February 21, 1996 3:00 p.m.
Oracle rolls out Net payment system
By Maria Seminerio and Jim Kerstetter
The planned creation of an integrated end-to-end Internet payment system
announced today by Oracle Corp. and VeriFone Inc. could be the last piece of
the electronic commerce puzzle, ushering in a boom in consumer Internet buying
over the next five years, analysts predicted.
The two companies, both of Redwood City, Calif., said they will collaborate
to develop the system, touted as the first payment-capable World-Wide Web
server on the market, for shipment by the third quarter of this year.
The alliance would combine Oracle's WebServer 2.0 with Verifone's secure
payment software. Using the new product, businesses and banks could offer an
open, online payment system to handle Internet transactions. For banks, in
particular, the new package means they won't have to change from their current
systems in order to go online.
"If we expect the financial comunity to change ... to accomodate payments
from the Internet, we are going to be waiting for a long time," said Roger
Bertman, vice president and general manager for ETI/Internet Commerce at
Initially, the companies plan to offer two modules, officials said. The first
would use VeriFone's basic merchant payment capabilities, which allow
businesses to use Web servers for Internet credit-card processing in real
time. A more enhanced module will include functions such as transaction
reporting. Down the line, VeriFone hopes to add other options such as
electronic cash and electronic checks.
Oracle WebServer 2.0 supports the SSL (Secure Sockets Layer) 2.0 security
standard for encrypting data between the Web browser and Web server. The
server also provides authentication to prevent unauthorized access to Web
server content and integrates with the Oracle7 database's security features.
In addition, Verifone's Pay Window, which gives transaction options such as
using different credit cards, will be incorporated into the free Oracle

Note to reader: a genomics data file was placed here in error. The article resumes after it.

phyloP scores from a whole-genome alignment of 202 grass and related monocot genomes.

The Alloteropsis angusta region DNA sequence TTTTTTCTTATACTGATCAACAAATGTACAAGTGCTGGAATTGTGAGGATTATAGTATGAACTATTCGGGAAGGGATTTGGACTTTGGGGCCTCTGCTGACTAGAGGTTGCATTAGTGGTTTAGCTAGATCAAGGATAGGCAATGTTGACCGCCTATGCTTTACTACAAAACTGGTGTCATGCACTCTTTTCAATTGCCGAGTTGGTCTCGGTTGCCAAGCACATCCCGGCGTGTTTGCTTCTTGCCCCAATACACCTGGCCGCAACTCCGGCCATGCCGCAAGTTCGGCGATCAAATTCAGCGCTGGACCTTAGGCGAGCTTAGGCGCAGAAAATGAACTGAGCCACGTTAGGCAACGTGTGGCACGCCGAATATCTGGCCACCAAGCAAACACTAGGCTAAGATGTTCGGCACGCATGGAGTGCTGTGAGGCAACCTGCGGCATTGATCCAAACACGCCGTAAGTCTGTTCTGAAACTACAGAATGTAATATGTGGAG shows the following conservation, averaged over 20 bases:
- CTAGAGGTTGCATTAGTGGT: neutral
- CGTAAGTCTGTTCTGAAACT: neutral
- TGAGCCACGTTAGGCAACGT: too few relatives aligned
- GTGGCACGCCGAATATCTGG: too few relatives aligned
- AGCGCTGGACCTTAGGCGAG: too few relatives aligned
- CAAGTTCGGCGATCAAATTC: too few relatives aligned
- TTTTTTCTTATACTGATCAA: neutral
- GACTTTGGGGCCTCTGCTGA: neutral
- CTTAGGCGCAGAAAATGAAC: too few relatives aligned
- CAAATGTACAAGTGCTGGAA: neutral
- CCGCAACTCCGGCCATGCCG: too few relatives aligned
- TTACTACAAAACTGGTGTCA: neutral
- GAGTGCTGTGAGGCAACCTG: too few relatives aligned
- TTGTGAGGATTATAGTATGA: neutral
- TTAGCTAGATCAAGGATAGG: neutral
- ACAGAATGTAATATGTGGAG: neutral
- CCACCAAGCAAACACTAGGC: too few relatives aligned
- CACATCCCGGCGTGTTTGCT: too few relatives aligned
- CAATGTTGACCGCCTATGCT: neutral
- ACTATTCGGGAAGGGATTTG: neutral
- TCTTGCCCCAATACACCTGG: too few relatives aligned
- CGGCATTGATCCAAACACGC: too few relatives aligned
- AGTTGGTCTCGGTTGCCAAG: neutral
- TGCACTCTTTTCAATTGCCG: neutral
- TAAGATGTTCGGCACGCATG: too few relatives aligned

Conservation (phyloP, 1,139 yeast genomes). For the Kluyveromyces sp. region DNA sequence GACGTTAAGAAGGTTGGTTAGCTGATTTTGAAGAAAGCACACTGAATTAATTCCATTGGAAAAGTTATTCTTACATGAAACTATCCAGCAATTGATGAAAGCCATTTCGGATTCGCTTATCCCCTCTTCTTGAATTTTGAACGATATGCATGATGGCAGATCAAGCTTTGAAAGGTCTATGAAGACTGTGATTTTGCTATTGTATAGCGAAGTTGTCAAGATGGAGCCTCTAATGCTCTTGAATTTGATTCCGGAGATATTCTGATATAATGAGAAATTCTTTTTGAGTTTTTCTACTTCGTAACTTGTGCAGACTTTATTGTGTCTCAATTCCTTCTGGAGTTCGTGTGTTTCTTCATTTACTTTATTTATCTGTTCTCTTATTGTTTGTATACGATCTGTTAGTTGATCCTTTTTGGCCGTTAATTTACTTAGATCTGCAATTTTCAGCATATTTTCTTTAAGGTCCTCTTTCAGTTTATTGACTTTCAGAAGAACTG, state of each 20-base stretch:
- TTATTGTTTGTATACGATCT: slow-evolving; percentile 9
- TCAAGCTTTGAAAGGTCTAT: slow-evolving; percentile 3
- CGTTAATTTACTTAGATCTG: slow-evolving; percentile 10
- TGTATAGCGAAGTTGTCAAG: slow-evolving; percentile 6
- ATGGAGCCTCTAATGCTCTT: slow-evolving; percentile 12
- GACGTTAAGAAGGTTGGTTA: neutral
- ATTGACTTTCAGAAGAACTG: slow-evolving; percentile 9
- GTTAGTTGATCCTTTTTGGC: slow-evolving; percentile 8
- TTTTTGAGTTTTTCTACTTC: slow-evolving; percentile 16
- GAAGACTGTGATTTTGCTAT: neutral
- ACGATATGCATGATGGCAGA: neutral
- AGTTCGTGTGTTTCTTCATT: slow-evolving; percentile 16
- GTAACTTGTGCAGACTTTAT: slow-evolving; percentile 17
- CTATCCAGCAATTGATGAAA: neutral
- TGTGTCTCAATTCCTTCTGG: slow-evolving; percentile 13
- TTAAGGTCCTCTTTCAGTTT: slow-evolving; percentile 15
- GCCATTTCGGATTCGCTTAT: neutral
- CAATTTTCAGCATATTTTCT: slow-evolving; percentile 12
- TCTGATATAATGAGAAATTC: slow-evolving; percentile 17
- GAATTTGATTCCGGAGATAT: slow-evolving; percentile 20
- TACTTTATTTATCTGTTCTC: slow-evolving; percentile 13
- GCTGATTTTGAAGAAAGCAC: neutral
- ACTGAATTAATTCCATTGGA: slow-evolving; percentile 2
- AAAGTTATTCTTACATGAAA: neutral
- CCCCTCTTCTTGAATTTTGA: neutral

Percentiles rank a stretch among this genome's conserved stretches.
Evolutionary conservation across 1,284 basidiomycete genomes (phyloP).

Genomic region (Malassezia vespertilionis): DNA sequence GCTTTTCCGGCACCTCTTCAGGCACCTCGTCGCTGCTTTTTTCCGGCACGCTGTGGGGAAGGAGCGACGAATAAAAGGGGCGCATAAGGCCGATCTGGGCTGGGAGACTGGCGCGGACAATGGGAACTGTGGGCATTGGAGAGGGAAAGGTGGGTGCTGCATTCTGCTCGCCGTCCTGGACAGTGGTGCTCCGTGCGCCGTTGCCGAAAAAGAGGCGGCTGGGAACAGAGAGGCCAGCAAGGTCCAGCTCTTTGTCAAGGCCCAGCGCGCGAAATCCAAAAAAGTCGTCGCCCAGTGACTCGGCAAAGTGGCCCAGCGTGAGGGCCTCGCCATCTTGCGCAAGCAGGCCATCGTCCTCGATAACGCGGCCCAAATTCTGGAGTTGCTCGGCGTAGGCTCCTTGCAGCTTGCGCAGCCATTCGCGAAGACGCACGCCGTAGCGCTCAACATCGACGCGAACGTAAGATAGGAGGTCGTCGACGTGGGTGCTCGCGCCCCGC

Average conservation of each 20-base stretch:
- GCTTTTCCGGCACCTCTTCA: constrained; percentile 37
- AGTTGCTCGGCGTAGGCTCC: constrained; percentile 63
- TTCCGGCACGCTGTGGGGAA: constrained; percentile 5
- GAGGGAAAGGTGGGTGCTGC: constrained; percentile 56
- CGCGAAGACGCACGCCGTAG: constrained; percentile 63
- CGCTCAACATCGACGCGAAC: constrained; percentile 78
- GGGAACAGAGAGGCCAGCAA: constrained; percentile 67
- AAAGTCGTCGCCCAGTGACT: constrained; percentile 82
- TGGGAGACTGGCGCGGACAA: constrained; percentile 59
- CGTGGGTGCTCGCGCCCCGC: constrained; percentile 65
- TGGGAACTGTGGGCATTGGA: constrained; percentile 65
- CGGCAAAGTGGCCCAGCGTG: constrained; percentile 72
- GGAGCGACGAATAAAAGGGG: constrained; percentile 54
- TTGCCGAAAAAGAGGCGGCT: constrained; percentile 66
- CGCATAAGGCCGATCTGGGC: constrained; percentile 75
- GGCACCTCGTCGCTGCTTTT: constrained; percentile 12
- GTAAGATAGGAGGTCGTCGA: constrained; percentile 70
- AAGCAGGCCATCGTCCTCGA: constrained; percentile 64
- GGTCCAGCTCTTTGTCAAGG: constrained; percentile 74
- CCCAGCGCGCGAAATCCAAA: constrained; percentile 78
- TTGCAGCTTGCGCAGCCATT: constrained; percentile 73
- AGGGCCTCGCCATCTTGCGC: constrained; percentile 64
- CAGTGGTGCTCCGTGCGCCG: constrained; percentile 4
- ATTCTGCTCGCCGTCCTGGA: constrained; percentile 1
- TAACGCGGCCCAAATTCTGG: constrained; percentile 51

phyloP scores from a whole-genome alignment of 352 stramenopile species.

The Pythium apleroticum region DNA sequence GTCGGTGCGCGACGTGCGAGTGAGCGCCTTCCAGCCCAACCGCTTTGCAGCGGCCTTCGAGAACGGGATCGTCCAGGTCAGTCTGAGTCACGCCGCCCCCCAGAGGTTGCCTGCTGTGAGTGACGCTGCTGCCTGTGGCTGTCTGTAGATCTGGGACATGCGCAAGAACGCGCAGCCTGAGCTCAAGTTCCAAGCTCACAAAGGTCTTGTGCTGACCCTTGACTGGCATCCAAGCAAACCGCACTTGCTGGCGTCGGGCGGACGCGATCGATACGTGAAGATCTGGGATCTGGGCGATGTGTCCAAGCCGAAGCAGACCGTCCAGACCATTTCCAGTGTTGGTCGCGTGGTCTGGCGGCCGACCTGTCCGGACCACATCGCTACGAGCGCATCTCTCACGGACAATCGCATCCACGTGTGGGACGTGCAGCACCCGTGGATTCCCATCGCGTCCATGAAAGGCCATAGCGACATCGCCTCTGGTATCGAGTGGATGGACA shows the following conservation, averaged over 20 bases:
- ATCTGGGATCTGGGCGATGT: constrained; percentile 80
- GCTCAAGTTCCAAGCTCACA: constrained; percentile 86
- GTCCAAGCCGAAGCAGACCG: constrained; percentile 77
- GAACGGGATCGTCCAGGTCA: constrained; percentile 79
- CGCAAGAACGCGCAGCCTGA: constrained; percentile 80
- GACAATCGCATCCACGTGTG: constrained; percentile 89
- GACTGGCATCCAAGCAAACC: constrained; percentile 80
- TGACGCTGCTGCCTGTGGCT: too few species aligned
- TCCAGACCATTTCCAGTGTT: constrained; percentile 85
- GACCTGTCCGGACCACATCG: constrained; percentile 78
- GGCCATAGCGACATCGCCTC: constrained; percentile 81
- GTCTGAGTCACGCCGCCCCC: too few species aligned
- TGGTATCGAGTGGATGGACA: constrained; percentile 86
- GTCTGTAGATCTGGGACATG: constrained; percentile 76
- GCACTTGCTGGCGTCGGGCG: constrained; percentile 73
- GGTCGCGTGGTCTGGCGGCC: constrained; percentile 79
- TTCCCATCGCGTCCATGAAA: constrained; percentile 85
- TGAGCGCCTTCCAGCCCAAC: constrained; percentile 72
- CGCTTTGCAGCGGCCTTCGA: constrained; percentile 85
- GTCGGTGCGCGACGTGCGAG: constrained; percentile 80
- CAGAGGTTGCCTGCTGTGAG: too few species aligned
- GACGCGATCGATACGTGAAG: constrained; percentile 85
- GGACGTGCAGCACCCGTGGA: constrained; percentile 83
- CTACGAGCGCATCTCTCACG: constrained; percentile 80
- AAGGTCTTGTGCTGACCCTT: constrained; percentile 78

PowerBrowser. The companies said they will also release an Internet gateway
for electronic comerce, a key component to link computer systems at major
corporations to the Internet. The gateway will support all standard software
supplied by Internet commerce providers, such as the standard proposed by
Mastercard International Inc. and Visa International Inc.
Following the recent announcement of a secure electronic transaction standard
by MasterCard and Visa, the development of the Oracle/VeriFone system marks a
significant step forward for electronic commerce, said Scott Smith, an
electronic commerce analyst with Jupiter Communications, of New York.
"Lots of little makeshift solutions have been knitted together from various
technologies within the past year," Smith said, "but lately big-name companies
have been stepping in."
"The big deal with this is that it puts the whole chain into place, or begins
to," he said.
The VeriFone system already controls credit-card processing, and the
MasterCard/Visa standard for encrypted transactions will provide security,
What will link the pieces together are the browsers available from Microsoft
Corp. and Netscape Communications Corp., providing front-end access, and the
new VeriFone/Oracle system, "taking care of the back end," he said.
"The Oracle/VeriFone Internet Gateway would be designed to support all
standard compliant software supplied by Internet commerce providers, such as
the SET standard proposed by MasterCard and Visa," the companies said in a
VeriFone "has a lock on that market" of linkages between merchants and banks,
Smith said, with 60 percent of the electronic swipe-box market.
"VeriFone is one of the few companies that can bring this solution to the
market," Smith said.
Consumers should see the system up and running by the holiday season, he predicted.
If consumers warm up to the idea of Internet purchasing as some analysts
believe they will, it means nothing but good times ahead for retailers, said
Gibbs Moody, an analyst on enterprise software and electronic commerce for
First Albany Corp. in San Francisco.
"This is an attempt to make the electronic commerce portion of the Internet
more palatable to consumers," Moody said.
"If the consumer [electronic purchasing] market is $4 billion today and we
look out five years, with current Internet users becoming more comfortable
with low-end EDI [electronic data interchange], we could be talking about a
$10 or $12 billion market after five years," Moody said.
The companies said they will offer payment modules with two levels of
capability. The first system would use VeriFone's basic merchant-payment
capabilities, enabling merchants to use Web servers for Internet credit-card
processing, automatic authorization of transactions, and account credits.
An enhanced system, for more complex merchant requirements, would include
extensive administrative functions such as transaction reporting.
Eventually the system would allow vendors to add options such as electronic
cash, electronic checks, smart cards, and debit cards, company officials said.
No information is yet available on pricing, said officials with the companies.